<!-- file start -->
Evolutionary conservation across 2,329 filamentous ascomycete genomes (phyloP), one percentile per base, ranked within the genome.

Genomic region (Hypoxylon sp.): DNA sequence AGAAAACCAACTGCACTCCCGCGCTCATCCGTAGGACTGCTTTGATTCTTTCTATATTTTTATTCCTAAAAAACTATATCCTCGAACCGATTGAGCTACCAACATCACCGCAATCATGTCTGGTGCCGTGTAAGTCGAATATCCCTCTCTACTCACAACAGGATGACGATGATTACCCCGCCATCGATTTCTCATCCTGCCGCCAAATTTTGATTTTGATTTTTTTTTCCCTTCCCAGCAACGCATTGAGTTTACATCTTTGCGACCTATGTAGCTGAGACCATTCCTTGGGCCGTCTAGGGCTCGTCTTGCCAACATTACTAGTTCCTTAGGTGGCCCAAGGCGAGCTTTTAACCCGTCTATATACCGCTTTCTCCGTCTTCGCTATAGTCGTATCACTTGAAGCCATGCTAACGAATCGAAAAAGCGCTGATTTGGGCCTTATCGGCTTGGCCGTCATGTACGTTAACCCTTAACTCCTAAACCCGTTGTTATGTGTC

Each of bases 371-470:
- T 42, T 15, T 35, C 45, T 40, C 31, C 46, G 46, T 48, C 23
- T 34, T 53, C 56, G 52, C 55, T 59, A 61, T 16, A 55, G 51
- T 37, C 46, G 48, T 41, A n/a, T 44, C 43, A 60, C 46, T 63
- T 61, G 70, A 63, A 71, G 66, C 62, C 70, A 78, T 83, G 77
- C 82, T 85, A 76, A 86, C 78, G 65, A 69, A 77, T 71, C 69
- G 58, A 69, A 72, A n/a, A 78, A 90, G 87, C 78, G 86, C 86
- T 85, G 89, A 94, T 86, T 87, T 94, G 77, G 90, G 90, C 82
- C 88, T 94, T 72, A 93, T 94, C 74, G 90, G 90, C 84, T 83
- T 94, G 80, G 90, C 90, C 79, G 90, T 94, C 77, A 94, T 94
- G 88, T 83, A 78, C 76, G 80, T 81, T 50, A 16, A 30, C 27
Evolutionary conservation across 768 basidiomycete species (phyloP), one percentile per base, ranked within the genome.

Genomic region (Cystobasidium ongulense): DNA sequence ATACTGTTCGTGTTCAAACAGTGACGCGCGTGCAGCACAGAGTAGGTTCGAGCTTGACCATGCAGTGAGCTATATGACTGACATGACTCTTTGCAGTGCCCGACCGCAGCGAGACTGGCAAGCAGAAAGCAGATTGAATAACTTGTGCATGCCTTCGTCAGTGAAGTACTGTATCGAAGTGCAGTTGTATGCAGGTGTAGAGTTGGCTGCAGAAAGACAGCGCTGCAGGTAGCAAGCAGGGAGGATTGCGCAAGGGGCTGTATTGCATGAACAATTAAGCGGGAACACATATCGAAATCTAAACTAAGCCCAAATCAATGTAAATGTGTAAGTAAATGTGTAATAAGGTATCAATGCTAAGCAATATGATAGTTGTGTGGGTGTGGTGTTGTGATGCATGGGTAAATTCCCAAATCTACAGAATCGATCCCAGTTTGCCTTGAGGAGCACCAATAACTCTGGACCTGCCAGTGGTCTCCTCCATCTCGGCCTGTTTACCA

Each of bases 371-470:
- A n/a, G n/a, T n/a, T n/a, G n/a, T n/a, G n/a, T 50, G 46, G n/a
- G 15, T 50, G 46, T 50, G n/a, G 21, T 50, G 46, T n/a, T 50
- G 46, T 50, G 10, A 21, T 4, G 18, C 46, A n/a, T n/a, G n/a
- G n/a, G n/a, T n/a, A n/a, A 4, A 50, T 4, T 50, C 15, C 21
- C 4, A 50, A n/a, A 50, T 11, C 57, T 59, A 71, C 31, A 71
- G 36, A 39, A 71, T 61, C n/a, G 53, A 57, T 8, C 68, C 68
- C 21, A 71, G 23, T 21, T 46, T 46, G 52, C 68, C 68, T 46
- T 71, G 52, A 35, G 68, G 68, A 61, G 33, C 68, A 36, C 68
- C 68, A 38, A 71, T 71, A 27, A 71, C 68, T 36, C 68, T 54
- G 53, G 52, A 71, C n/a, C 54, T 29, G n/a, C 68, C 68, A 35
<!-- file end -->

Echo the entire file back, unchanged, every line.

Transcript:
Evolutionary conservation across 2,329 filamentous ascomycete genomes (phyloP), one percentile per base, ranked within the genome.

Genomic region (Hypoxylon sp.): DNA sequence AGAAAACCAACTGCACTCCCGCGCTCATCCGTAGGACTGCTTTGATTCTTTCTATATTTTTATTCCTAAAAAACTATATCCTCGAACCGATTGAGCTACCAACATCACCGCAATCATGTCTGGTGCCGTGTAAGTCGAATATCCCTCTCTACTCACAACAGGATGACGATGATTACCCCGCCATCGATTTCTCATCCTGCCGCCAAATTTTGATTTTGATTTTTTTTTCCCTTCCCAGCAACGCATTGAGTTTACATCTTTGCGACCTATGTAGCTGAGACCATTCCTTGGGCCGTCTAGGGCTCGTCTTGCCAACATTACTAGTTCCTTAGGTGGCCCAAGGCGAGCTTTTAACCCGTCTATATACCGCTTTCTCCGTCTTCGCTATAGTCGTATCACTTGAAGCCATGCTAACGAATCGAAAAAGCGCTGATTTGGGCCTTATCGGCTTGGCCGTCATGTACGTTAACCCTTAACTCCTAAACCCGTTGTTATGTGTC

Each of bases 371-470:
- T 42, T 15, T 35, C 45, T 40, C 31, C 46, G 46, T 48, C 23
- T 34, T 53, C 56, G 52, C 55, T 59, A 61, T 16, A 55, G 51
- T 37, C 46, G 48, T 41, A n/a, T 44, C 43, A 60, C 46, T 63
- T 61, G 70, A 63, A 71, G 66, C 62, C 70, A 78, T 83, G 77
- C 82, T 85, A 76, A 86, C 78, G 65, A 69, A 77, T 71, C 69
- G 58, A 69, A 72, A n/a, A 78, A 90, G 87, C 78, G 86, C 86
- T 85, G 89, A 94, T 86, T 87, T 94, G 77, G 90, G 90, C 82
- C 88, T 94, T 72, A 93, T 94, C 74, G 90, G 90, C 84, T 83
- T 94, G 80, G 90, C 90, C 79, G 90, T 94, C 77, A 94, T 94
- G 88, T 83, A 78, C 76, G 80, T 81, T 50, A 16, A 30, C 27
Evolutionary conservation across 768 basidiomycete species (phyloP), one percentile per base, ranked within the genome.

Genomic region (Cystobasidium ongulense): DNA sequence ATACTGTTCGTGTTCAAACAGTGACGCGCGTGCAGCACAGAGTAGGTTCGAGCTTGACCATGCAGTGAGCTATATGACTGACATGACTCTTTGCAGTGCCCGACCGCAGCGAGACTGGCAAGCAGAAAGCAGATTGAATAACTTGTGCATGCCTTCGTCAGTGAAGTACTGTATCGAAGTGCAGTTGTATGCAGGTGTAGAGTTGGCTGCAGAAAGACAGCGCTGCAGGTAGCAAGCAGGGAGGATTGCGCAAGGGGCTGTATTGCATGAACAATTAAGCGGGAACACATATCGAAATCTAAACTAAGCCCAAATCAATGTAAATGTGTAAGTAAATGTGTAATAAGGTATCAATGCTAAGCAATATGATAGTTGTGTGGGTGTGGTGTTGTGATGCATGGGTAAATTCCCAAATCTACAGAATCGATCCCAGTTTGCCTTGAGGAGCACCAATAACTCTGGACCTGCCAGTGGTCTCCTCCATCTCGGCCTGTTTACCA

Each of bases 371-470:
- A n/a, G n/a, T n/a, T n/a, G n/a, T n/a, G n/a, T 50, G 46, G n/a
- G 15, T 50, G 46, T 50, G n/a, G 21, T 50, G 46, T n/a, T 50
- G 46, T 50, G 10, A 21, T 4, G 18, C 46, A n/a, T n/a, G n/a
- G n/a, G n/a, T n/a, A n/a, A 4, A 50, T 4, T 50, C 15, C 21
- C 4, A 50, A n/a, A 50, T 11, C 57, T 59, A 71, C 31, A 71
- G 36, A 39, A 71, T 61, C n/a, G 53, A 57, T 8, C 68, C 68
- C 21, A 71, G 23, T 21, T 46, T 46, G 52, C 68, C 68, T 46
- T 71, G 52, A 35, G 68, G 68, A 61, G 33, C 68, A 36, C 68
- C 68, A 38, A 71, T 71, A 27, A 71, C 68, T 36, C 68, T 54
- G 53, G 52, A 71, C n/a, C 54, T 29, G n/a, C 68, C 68, A 35